Be Prepared for Taxpayer ID Theft
by Knowing the Warning Signs
By Mark Pribish, VP & ID Theft Practice Leader,
Merchant’s Information Solutions, Inc.
Unfortunately, taxpayer identity theft and refund fraud happens when identity criminals steal the Personally Identifiable Information (PII) of taxpayers and file fraudulent refunds in their names. When the real taxpayers file, their refunds aren’t paid until the IRS resolves their individual case.
Two common examples of Taxpayer Identity Theft include:
Refund Fraud – occurs when an identity thief uses an innocent taxpayer’s name and Social Security Number (SSN) to file for a tax refund. Not until the actual taxpayer files a return does it become apparent that both identity theft and fraud have been committed.
Employment Fraud – occurs when an identity thief uses an innocent taxpayer’s name and SSN to obtain employment. When the thief’s employer reports income to the IRS, the taxpayer appears to have unreported income on his or her return, leading to enforcement action.
The IRS has prepared a Taxpayer Guide to Identity Theft to help fight against tax-related identity theft.
This taxpayer guide will help you understand what is taxpayer identify theft and the warning signs. It will also help you with steps to take if you become a victim including filing a complaint with the FTC at: identitytheft.gov.
Contact one of the three major credit bureaus to place a ‘fraud alert’ on your credit records:
Contact your financial institutions, and close any financial or credit accounts opened without your permission or tampered with by identity thieves.
According to the IRS, you can reduce your risk of taxpayer identity theft by following these basic suggestions:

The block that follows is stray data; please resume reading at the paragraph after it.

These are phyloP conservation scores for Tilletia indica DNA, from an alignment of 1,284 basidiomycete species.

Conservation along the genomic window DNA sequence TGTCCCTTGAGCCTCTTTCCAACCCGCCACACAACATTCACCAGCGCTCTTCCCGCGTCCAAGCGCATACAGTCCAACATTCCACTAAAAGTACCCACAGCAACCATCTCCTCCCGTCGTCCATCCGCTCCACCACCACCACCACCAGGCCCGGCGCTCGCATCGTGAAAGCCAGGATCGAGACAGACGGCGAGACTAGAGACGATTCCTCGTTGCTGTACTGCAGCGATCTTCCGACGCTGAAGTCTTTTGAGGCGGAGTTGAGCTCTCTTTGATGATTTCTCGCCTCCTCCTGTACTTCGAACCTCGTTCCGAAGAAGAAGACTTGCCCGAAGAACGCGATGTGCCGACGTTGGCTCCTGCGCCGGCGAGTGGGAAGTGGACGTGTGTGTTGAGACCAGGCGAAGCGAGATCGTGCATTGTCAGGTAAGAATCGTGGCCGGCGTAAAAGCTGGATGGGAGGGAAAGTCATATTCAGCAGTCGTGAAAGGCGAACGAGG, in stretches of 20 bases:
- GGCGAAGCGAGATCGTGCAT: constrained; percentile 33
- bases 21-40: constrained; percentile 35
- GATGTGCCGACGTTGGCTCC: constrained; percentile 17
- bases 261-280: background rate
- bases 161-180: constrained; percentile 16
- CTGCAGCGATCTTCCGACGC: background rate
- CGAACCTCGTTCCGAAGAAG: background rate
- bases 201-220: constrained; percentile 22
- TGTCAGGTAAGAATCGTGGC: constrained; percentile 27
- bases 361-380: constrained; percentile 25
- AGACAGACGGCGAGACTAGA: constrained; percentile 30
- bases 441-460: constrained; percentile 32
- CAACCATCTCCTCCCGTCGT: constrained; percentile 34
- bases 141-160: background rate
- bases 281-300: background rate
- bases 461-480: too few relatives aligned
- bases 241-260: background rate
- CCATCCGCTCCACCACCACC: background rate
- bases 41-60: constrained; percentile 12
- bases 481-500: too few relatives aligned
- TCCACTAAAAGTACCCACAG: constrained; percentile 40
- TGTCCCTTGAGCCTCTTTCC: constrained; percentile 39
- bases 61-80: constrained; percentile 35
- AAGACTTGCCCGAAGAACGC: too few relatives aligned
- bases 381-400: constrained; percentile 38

Always use security software with firewall and anti-virus protections. Use strong passwords.
Learn to recognize and avoid phishing emails, threatening calls and texts from thieves posing as legitimate organizations such as your bank, credit card companies and even the IRS.
Do not click on links or download attachments from unknown or suspicious emails.
Protect your personal data. Don’t routinely carry your Social Security card, and make sure your tax records are secure.
Finally according to the General Accountability Office (GAO), the “IRS estimates that in 2014, it prevented or recovered $22.5 billion in attempted IDT refund fraud, but paid $3.1 billion in fraudulent IDT refunds. Because of the difficulties in knowing the amount of undetected fraud, the actual amount could differ from these point estimates.”
If you believe you are a victim of Taxpayer Identity Theft, you can contact the IRS at 1-800-908-4490 and complete the IRS Identity Theft Affidavit, Form 14039.
If you receive a suspicious email or believe you have received an online phishing scam you can call 1-800-366-4484 or report it to the IRS at: vog.sri@gnihsihp.
It is also very important to remember that the IRS does not initiate contact with taxpayers by email to request personal or financial information!
To learn more about these threats and how to protect yourself and your business from identity theft, check out the CTiQ SmartID for Business Identity Theft Protection and Resolution Services.